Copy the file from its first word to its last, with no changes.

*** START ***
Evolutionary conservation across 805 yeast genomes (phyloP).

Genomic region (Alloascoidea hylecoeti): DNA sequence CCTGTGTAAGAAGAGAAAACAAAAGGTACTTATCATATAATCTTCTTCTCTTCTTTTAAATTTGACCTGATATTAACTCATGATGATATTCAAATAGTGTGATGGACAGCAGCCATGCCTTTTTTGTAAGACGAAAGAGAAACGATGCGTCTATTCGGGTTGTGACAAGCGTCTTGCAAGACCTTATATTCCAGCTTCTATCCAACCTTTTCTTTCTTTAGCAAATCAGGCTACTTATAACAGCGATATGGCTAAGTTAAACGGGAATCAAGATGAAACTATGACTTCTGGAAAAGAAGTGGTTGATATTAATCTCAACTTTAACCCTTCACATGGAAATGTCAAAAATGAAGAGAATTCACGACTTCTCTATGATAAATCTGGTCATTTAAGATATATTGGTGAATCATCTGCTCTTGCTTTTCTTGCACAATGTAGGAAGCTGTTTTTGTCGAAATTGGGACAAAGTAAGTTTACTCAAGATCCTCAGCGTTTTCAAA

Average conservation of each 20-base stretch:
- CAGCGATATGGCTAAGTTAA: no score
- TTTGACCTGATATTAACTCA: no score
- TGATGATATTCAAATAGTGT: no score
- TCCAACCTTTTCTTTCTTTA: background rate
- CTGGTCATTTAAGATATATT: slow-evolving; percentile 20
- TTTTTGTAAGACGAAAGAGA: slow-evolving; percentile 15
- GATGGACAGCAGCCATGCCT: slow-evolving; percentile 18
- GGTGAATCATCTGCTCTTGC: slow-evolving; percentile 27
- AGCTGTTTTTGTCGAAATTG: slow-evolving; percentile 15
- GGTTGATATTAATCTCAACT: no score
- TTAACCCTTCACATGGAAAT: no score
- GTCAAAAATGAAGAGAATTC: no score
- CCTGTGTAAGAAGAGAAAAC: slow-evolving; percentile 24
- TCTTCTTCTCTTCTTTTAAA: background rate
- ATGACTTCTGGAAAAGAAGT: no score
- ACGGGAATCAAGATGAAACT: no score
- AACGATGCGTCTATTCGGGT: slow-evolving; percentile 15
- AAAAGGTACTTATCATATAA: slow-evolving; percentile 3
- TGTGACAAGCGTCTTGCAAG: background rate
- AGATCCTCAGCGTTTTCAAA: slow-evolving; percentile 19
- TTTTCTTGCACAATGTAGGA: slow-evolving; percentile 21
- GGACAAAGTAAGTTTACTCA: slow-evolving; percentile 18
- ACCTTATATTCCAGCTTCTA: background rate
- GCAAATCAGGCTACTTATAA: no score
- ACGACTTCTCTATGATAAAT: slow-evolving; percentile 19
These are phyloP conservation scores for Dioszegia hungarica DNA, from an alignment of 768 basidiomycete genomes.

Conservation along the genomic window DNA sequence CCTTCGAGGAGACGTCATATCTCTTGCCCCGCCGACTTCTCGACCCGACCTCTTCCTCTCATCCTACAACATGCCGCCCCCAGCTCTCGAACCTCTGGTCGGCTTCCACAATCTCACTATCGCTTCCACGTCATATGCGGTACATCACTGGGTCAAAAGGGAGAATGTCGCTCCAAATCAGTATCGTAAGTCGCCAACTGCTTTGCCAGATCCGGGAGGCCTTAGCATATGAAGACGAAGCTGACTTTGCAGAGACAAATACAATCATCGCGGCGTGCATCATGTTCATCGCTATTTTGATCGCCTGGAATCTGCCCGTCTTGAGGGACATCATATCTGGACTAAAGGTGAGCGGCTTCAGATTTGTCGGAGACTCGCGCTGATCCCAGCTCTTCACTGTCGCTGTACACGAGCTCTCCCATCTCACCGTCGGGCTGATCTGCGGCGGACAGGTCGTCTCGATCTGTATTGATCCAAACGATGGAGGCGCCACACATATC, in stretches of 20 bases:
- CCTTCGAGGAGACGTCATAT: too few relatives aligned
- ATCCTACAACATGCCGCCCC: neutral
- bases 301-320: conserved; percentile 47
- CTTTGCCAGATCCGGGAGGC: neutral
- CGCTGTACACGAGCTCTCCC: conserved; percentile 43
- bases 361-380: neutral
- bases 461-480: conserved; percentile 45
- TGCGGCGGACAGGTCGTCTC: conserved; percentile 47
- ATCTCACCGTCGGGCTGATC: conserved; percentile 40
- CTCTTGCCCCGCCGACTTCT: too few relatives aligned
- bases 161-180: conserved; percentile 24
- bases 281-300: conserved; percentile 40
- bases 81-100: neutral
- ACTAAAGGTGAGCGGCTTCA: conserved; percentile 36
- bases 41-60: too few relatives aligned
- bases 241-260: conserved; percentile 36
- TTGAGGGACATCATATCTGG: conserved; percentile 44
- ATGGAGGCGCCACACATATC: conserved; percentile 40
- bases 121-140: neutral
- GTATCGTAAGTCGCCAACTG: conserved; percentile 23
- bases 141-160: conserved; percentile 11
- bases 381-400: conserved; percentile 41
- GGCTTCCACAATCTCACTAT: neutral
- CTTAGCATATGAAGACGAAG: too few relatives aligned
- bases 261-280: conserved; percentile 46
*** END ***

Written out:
Evolutionary conservation across 805 yeast genomes (phyloP).

Genomic region (Alloascoidea hylecoeti): DNA sequence CCTGTGTAAGAAGAGAAAACAAAAGGTACTTATCATATAATCTTCTTCTCTTCTTTTAAATTTGACCTGATATTAACTCATGATGATATTCAAATAGTGTGATGGACAGCAGCCATGCCTTTTTTGTAAGACGAAAGAGAAACGATGCGTCTATTCGGGTTGTGACAAGCGTCTTGCAAGACCTTATATTCCAGCTTCTATCCAACCTTTTCTTTCTTTAGCAAATCAGGCTACTTATAACAGCGATATGGCTAAGTTAAACGGGAATCAAGATGAAACTATGACTTCTGGAAAAGAAGTGGTTGATATTAATCTCAACTTTAACCCTTCACATGGAAATGTCAAAAATGAAGAGAATTCACGACTTCTCTATGATAAATCTGGTCATTTAAGATATATTGGTGAATCATCTGCTCTTGCTTTTCTTGCACAATGTAGGAAGCTGTTTTTGTCGAAATTGGGACAAAGTAAGTTTACTCAAGATCCTCAGCGTTTTCAAA

Average conservation of each 20-base stretch:
- CAGCGATATGGCTAAGTTAA: no score
- TTTGACCTGATATTAACTCA: no score
- TGATGATATTCAAATAGTGT: no score
- TCCAACCTTTTCTTTCTTTA: background rate
- CTGGTCATTTAAGATATATT: slow-evolving; percentile 20
- TTTTTGTAAGACGAAAGAGA: slow-evolving; percentile 15
- GATGGACAGCAGCCATGCCT: slow-evolving; percentile 18
- GGTGAATCATCTGCTCTTGC: slow-evolving; percentile 27
- AGCTGTTTTTGTCGAAATTG: slow-evolving; percentile 15
- GGTTGATATTAATCTCAACT: no score
- TTAACCCTTCACATGGAAAT: no score
- GTCAAAAATGAAGAGAATTC: no score
- CCTGTGTAAGAAGAGAAAAC: slow-evolving; percentile 24
- TCTTCTTCTCTTCTTTTAAA: background rate
- ATGACTTCTGGAAAAGAAGT: no score
- ACGGGAATCAAGATGAAACT: no score
- AACGATGCGTCTATTCGGGT: slow-evolving; percentile 15
- AAAAGGTACTTATCATATAA: slow-evolving; percentile 3
- TGTGACAAGCGTCTTGCAAG: background rate
- AGATCCTCAGCGTTTTCAAA: slow-evolving; percentile 19
- TTTTCTTGCACAATGTAGGA: slow-evolving; percentile 21
- GGACAAAGTAAGTTTACTCA: slow-evolving; percentile 18
- ACCTTATATTCCAGCTTCTA: background rate
- GCAAATCAGGCTACTTATAA: no score
- ACGACTTCTCTATGATAAAT: slow-evolving; percentile 19
These are phyloP conservation scores for Dioszegia hungarica DNA, from an alignment of 768 basidiomycete genomes.

Conservation along the genomic window DNA sequence CCTTCGAGGAGACGTCATATCTCTTGCCCCGCCGACTTCTCGACCCGACCTCTTCCTCTCATCCTACAACATGCCGCCCCCAGCTCTCGAACCTCTGGTCGGCTTCCACAATCTCACTATCGCTTCCACGTCATATGCGGTACATCACTGGGTCAAAAGGGAGAATGTCGCTCCAAATCAGTATCGTAAGTCGCCAACTGCTTTGCCAGATCCGGGAGGCCTTAGCATATGAAGACGAAGCTGACTTTGCAGAGACAAATACAATCATCGCGGCGTGCATCATGTTCATCGCTATTTTGATCGCCTGGAATCTGCCCGTCTTGAGGGACATCATATCTGGACTAAAGGTGAGCGGCTTCAGATTTGTCGGAGACTCGCGCTGATCCCAGCTCTTCACTGTCGCTGTACACGAGCTCTCCCATCTCACCGTCGGGCTGATCTGCGGCGGACAGGTCGTCTCGATCTGTATTGATCCAAACGATGGAGGCGCCACACATATC, in stretches of 20 bases:
- CCTTCGAGGAGACGTCATAT: too few relatives aligned
- ATCCTACAACATGCCGCCCC: neutral
- bases 301-320: conserved; percentile 47
- CTTTGCCAGATCCGGGAGGC: neutral
- CGCTGTACACGAGCTCTCCC: conserved; percentile 43
- bases 361-380: neutral
- bases 461-480: conserved; percentile 45
- TGCGGCGGACAGGTCGTCTC: conserved; percentile 47
- ATCTCACCGTCGGGCTGATC: conserved; percentile 40
- CTCTTGCCCCGCCGACTTCT: too few relatives aligned
- bases 161-180: conserved; percentile 24
- bases 281-300: conserved; percentile 40
- bases 81-100: neutral
- ACTAAAGGTGAGCGGCTTCA: conserved; percentile 36
- bases 41-60: too few relatives aligned
- bases 241-260: conserved; percentile 36
- TTGAGGGACATCATATCTGG: conserved; percentile 44
- ATGGAGGCGCCACACATATC: conserved; percentile 40
- bases 121-140: neutral
- GTATCGTAAGTCGCCAACTG: conserved; percentile 23
- bases 141-160: conserved; percentile 11
- bases 381-400: conserved; percentile 41
- GGCTTCCACAATCTCACTAT: neutral
- CTTAGCATATGAAGACGAAG: too few relatives aligned
- bases 261-280: conserved; percentile 46